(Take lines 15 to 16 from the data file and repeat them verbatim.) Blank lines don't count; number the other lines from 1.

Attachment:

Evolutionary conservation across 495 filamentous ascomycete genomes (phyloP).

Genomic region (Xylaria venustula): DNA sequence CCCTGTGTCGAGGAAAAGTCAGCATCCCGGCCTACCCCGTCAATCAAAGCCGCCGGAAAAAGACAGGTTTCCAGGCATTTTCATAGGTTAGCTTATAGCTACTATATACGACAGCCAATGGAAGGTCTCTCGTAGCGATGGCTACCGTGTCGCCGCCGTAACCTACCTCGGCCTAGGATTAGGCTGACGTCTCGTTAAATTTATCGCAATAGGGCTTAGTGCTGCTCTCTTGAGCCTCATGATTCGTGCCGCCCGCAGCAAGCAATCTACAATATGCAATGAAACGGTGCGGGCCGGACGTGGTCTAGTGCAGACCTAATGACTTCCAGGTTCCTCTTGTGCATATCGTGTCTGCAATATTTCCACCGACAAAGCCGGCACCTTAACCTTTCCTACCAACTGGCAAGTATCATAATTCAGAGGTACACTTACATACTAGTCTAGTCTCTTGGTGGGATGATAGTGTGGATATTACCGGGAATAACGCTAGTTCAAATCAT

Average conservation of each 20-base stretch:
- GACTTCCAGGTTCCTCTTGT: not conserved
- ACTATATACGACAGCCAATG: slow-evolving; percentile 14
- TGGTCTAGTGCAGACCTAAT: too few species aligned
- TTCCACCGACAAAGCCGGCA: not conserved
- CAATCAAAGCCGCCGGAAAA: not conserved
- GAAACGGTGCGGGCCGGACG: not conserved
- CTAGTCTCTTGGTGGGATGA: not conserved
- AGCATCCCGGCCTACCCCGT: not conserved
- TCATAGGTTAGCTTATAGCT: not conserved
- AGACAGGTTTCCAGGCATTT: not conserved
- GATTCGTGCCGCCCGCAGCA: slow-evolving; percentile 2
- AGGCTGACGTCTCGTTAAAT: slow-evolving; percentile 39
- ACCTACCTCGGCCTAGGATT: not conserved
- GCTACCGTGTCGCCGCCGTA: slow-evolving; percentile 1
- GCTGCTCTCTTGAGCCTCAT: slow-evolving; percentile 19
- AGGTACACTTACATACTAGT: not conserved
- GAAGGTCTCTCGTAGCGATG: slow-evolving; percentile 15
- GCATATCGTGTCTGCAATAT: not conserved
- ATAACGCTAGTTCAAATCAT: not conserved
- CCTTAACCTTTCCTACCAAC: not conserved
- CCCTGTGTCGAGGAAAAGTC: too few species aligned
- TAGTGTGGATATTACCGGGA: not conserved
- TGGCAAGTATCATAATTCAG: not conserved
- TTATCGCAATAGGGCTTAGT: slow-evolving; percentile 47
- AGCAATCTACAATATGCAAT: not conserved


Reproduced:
- AGGCTGACGTCTCGTTAAAT: slow-evolving; percentile 39
- ACCTACCTCGGCCTAGGATT: not conserved